Giacomo Puccini’s Opera about “The Girl of the West”
The Metropolitan Opera’s production of Giacomo Puccini’s La Fanciulla del West (“The Girl of the West”) was seen around the world, live from the stage in New York in High Definition last Saturday.
Deborah Voigt starred as Minnie, the saloon keeper (sister figure and beloved of the gold miners) with Marcello Giordani as Johnson, Lucio Gallo as Sheriff Rance and Dwayne Croft luxuriously cast as Sonora. (The two baritones should have switched roles.) Tony Stephenson was the bartender Nick.Â Nicola Luisotti conducted.
What about La Fanciulla del West?
Where does it fit in Puccini’s output?
We know it was written for the Metropolitan Opera in New York, and premiered there on December 10, 1910. People expecting the lush melodic flow of La boheme or Madama Butterfly were probably confused by the spectacle of gold rush era cowboys in California greeting each other in Italian,Â and a heroine and hero referred to as Meeeneee and Deek. Clearly, Puccini was moving in a new direction.
La Fanciulla del West gave the story to the orchestra. Certainly, there are great vocal moments: My first favorite is Minnie’sÂ song to her happy childhood in the California wilds,Â Laggiu nel Soledad
The late Carla Gavazzi is a sentimental favorite of mine from my childhood. She had the darkness and “morbidezza” in the voice so crucial to this music.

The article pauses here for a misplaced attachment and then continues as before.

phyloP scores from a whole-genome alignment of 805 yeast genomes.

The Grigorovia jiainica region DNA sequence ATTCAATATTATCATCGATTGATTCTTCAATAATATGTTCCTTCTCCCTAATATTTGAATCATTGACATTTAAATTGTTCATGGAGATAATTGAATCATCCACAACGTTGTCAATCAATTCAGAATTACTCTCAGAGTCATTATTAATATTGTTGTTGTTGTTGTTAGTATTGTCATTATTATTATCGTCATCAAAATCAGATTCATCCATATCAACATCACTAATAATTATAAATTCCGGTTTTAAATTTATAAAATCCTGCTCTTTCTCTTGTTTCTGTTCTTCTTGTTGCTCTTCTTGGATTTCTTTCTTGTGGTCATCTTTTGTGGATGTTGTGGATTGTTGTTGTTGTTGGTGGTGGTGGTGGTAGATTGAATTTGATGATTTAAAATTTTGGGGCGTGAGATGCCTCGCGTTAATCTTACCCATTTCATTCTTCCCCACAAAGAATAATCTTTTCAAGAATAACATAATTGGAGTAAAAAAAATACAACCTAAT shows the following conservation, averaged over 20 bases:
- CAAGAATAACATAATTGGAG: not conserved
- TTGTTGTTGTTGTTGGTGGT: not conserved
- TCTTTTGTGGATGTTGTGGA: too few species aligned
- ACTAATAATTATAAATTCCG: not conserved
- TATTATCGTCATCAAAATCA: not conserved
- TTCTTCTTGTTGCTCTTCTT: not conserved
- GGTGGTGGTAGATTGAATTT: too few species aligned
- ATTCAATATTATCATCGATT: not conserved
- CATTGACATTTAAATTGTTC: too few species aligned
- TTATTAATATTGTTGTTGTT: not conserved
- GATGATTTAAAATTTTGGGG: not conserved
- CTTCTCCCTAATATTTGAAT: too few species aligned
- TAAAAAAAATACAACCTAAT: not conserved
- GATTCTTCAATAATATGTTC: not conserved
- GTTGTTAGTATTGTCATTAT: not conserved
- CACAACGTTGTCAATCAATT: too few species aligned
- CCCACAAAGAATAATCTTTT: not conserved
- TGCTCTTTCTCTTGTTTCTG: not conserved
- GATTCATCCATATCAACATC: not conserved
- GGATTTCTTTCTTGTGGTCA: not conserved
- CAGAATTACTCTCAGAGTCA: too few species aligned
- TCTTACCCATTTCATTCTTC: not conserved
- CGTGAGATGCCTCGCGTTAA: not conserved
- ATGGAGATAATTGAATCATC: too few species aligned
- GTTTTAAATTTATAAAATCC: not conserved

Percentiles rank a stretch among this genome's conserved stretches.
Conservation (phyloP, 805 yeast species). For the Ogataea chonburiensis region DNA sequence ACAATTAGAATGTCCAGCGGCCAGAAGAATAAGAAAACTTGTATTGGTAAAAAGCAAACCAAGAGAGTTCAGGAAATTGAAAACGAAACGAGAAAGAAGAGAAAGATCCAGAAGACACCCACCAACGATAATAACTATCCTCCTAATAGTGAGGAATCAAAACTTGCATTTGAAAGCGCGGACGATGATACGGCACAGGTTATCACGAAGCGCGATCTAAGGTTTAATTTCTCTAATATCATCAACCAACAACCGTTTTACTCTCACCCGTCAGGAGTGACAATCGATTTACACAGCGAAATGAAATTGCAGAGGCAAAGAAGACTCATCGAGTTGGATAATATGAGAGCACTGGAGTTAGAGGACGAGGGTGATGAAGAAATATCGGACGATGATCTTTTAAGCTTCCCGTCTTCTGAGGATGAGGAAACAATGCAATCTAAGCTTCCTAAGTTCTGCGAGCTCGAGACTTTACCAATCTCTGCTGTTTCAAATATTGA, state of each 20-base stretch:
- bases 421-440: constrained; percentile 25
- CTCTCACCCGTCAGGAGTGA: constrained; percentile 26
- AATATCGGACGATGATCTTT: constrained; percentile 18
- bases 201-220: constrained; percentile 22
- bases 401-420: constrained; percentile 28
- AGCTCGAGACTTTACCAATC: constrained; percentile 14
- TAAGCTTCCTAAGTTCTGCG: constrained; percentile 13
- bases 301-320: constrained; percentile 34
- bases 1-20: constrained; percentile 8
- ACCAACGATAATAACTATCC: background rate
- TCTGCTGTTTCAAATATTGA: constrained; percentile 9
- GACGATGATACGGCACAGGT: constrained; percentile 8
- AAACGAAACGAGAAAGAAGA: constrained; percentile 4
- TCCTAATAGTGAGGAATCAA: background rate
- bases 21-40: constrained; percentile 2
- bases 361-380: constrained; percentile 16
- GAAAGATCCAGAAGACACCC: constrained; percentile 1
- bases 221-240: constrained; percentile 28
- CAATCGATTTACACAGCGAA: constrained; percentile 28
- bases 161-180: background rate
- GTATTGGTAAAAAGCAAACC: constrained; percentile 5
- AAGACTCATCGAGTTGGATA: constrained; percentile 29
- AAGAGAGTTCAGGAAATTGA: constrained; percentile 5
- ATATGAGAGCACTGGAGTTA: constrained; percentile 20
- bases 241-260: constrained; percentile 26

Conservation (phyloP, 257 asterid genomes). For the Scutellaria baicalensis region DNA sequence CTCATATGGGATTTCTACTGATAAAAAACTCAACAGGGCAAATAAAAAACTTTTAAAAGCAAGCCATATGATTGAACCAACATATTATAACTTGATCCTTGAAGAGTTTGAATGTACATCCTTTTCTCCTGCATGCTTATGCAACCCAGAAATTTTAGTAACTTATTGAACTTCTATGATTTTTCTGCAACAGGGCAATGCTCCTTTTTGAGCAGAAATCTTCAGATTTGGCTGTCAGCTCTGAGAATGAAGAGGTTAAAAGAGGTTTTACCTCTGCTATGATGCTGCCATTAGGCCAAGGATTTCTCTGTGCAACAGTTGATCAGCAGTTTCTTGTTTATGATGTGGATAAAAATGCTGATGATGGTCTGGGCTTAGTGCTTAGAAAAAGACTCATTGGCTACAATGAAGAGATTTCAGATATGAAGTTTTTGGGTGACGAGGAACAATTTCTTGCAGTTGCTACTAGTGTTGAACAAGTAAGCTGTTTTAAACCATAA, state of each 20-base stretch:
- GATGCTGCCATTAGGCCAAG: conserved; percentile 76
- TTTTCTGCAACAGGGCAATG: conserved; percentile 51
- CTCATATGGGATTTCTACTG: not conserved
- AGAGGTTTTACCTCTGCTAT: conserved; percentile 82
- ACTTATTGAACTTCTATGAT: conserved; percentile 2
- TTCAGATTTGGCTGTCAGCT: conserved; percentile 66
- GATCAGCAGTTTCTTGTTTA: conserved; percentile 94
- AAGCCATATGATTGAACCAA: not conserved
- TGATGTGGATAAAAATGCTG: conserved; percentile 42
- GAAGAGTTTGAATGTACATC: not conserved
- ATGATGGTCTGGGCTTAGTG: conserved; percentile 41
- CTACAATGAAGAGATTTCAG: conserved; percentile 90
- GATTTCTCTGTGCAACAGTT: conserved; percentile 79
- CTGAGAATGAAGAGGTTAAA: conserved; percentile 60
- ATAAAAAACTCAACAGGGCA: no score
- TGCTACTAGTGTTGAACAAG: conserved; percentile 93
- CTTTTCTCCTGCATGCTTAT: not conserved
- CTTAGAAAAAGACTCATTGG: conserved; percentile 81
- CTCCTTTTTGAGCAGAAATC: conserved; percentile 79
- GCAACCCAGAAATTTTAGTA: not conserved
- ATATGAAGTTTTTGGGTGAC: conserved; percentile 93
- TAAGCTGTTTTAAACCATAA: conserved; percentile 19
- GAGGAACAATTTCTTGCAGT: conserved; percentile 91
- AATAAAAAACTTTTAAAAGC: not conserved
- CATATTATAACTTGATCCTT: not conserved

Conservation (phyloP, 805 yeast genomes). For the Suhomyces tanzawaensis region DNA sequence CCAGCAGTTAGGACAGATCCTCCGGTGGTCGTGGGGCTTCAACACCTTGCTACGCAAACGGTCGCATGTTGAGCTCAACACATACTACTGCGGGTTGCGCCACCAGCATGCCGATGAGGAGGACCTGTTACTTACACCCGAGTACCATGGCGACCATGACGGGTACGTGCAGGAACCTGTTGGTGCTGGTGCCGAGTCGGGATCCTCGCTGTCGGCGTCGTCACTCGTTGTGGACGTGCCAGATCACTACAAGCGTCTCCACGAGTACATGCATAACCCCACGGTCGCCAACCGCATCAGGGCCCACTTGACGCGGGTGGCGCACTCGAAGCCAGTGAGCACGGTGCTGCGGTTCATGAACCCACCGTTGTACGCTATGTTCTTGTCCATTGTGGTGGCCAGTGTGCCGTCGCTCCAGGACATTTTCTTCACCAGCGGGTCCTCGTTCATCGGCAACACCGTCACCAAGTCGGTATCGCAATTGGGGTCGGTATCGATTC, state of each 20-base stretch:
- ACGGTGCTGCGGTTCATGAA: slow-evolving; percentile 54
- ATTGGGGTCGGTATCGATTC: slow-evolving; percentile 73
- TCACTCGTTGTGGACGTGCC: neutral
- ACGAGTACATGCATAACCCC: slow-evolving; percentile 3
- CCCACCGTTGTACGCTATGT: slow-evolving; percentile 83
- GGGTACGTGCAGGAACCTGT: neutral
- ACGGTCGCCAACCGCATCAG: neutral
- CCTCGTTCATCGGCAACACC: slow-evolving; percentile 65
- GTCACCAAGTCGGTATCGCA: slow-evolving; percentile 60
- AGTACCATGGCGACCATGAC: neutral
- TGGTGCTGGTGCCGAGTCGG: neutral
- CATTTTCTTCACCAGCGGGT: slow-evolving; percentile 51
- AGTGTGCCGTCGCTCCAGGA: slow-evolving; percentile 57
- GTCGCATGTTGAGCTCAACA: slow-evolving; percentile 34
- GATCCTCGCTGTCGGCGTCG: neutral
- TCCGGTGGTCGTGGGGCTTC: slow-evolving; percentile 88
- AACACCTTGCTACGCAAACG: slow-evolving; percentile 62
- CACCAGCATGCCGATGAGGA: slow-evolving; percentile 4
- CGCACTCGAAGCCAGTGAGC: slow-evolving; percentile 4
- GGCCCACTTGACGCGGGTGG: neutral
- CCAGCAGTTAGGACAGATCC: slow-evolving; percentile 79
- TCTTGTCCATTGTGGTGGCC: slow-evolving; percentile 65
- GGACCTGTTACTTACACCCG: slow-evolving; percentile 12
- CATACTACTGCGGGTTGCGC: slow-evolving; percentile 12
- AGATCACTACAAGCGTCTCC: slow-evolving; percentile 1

And then there’s our tenor, Dick Johnson (aka Ramerrez), who, just before being hanged, has time for a hit aria.
Deborah Voigt’s voice
The online opera lists were click, click, clacking for weeks that Voigt had lost her voice and was in no shape to sing Minnie. She sounded lovely.
The sweetness and girlishness she brought to the music suited the character very well. If the tone has narrowed, she nonetheless offered a fully connected performance.
Giordano is the Metropolitan Opera’s resident Italian tenor, with the necessary squillo to pull of Johnson. He and Voigt made a nice pair, in and out of the clench.
I hope this HD presentation wins new fans for Puccini’s most sophisticated opera. Ironic isn’t, that an opera filled with rough edged miners and a gun toting soprano gives way to a score that shows that Puccini had been paying attention to Debussy and Stravinsky, not to mention Prokofiev.
What he could always do, and what those other worthies sometimes did, was soar. His characterizations took flight in glistening and exciting vocal lines, now matched by the orchestra that no longer doubles the singer with melodic paste, but tells the story and predicts what happens next.